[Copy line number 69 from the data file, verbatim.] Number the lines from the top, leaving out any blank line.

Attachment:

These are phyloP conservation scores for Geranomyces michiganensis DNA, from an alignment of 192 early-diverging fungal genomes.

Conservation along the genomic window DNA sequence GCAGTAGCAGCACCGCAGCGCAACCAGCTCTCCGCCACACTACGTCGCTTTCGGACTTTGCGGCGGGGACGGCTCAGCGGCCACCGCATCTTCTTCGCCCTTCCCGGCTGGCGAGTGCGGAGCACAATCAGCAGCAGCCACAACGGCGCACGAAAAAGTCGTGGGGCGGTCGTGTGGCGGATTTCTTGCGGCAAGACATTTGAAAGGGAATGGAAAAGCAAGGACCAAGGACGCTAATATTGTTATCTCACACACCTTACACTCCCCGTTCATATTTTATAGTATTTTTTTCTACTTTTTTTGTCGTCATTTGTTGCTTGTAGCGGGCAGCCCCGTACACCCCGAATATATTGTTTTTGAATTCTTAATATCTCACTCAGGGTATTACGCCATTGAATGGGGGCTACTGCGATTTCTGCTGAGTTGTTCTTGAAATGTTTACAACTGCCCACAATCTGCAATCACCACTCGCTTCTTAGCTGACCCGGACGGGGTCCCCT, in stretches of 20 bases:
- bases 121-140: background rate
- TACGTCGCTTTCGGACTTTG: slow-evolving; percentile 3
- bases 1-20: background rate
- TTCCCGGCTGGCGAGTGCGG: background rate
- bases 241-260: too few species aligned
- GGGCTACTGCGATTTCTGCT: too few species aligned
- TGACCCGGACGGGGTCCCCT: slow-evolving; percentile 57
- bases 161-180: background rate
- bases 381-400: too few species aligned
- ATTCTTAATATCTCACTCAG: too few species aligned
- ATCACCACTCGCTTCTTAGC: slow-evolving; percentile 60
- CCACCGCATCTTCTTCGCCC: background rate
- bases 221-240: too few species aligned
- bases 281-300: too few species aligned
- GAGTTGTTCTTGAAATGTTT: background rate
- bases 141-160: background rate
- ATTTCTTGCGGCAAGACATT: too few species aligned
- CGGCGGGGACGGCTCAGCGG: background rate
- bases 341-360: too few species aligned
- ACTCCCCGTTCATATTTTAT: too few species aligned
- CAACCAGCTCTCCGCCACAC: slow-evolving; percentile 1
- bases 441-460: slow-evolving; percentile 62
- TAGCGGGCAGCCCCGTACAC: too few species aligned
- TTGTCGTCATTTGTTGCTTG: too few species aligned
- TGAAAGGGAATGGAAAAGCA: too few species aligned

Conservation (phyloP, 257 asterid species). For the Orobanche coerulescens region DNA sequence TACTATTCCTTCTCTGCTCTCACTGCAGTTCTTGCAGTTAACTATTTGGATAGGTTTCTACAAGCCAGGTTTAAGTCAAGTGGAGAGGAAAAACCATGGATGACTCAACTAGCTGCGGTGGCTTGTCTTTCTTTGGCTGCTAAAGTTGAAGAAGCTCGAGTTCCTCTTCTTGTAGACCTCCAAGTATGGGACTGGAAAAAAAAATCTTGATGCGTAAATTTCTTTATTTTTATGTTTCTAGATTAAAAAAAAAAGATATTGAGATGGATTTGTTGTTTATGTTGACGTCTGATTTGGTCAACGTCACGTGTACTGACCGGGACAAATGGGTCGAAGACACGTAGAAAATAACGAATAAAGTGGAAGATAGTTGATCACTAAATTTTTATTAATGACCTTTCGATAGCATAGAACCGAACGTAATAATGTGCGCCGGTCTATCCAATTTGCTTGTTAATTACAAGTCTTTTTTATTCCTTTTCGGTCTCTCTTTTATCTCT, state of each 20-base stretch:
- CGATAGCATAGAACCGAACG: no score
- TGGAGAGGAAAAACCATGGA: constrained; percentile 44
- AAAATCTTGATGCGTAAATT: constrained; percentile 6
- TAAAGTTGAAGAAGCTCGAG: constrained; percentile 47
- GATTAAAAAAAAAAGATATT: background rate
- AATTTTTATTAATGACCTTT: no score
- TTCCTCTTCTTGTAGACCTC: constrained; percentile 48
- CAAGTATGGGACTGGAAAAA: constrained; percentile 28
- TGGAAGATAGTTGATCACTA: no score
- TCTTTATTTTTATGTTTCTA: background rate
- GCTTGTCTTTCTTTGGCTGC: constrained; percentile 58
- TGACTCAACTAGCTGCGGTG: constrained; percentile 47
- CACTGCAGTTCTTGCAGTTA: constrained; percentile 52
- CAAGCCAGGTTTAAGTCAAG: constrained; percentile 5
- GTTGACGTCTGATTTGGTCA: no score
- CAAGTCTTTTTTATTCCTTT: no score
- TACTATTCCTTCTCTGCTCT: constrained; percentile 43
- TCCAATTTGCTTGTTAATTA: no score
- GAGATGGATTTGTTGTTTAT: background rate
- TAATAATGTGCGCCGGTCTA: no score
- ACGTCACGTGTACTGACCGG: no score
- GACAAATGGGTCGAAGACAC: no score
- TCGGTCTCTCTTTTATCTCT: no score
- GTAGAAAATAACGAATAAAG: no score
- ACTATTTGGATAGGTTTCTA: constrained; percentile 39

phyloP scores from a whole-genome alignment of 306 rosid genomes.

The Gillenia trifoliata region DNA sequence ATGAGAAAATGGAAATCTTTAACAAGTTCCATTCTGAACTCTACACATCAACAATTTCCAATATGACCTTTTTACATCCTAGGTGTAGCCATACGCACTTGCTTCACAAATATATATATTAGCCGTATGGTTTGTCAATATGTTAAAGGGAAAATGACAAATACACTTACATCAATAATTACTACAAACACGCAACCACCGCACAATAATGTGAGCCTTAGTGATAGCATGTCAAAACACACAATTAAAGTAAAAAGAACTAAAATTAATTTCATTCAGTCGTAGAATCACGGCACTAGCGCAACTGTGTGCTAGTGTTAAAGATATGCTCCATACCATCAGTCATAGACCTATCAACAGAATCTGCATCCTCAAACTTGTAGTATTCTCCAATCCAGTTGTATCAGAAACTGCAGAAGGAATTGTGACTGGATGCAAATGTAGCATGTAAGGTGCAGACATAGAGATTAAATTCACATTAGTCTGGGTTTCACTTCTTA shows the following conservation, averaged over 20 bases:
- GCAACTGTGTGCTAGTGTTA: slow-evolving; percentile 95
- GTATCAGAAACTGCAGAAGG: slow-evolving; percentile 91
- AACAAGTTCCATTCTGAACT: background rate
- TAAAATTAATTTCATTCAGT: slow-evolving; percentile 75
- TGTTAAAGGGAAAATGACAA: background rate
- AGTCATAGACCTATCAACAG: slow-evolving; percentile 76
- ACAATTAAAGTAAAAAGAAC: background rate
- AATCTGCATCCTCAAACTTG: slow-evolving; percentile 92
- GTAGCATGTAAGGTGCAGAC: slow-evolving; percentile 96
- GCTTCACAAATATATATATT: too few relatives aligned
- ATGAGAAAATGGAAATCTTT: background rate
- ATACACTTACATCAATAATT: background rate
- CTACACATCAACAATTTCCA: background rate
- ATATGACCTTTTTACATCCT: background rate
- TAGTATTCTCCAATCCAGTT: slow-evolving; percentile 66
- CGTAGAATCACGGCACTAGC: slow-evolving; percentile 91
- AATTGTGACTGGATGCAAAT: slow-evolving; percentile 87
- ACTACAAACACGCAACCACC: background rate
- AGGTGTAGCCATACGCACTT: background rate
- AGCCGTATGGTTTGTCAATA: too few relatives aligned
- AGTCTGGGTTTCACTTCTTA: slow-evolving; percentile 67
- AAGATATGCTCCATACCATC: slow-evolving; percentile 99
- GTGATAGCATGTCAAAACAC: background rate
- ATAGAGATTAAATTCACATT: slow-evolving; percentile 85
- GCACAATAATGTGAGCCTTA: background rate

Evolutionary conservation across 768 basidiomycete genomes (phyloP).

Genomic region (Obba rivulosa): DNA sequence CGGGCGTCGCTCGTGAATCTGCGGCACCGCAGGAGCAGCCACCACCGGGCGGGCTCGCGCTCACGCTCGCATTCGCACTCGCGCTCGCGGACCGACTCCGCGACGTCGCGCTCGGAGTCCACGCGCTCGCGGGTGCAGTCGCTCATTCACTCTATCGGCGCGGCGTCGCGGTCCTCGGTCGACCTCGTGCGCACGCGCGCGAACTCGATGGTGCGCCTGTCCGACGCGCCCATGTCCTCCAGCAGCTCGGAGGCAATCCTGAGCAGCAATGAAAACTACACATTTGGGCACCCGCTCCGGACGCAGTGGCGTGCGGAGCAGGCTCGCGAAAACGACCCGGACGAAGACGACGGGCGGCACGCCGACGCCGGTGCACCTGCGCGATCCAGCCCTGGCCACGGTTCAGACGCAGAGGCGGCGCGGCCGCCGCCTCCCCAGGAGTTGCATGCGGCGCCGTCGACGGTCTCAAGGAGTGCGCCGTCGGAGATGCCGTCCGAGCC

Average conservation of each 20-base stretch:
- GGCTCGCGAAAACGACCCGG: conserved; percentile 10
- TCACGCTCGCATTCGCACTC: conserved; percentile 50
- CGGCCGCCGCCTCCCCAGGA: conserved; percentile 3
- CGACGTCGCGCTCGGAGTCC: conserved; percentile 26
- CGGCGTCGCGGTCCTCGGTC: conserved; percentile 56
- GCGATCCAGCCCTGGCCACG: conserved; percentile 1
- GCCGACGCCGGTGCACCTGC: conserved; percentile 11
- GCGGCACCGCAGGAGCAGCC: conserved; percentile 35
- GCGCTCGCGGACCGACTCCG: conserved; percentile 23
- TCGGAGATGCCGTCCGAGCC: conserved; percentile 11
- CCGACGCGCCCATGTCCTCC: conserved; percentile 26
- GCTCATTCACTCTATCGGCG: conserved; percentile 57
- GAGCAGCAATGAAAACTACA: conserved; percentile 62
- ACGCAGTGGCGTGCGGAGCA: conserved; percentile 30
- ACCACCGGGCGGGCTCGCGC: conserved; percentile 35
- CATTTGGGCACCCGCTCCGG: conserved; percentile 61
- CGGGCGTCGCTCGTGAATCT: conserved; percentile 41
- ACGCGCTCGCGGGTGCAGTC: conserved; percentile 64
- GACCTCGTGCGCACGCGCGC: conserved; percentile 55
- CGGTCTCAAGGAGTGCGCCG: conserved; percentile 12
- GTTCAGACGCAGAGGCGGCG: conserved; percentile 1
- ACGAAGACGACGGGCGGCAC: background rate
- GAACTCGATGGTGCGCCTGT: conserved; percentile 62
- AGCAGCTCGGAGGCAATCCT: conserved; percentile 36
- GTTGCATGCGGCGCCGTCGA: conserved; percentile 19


- ATATGACCTTTTTACATCCT: background rate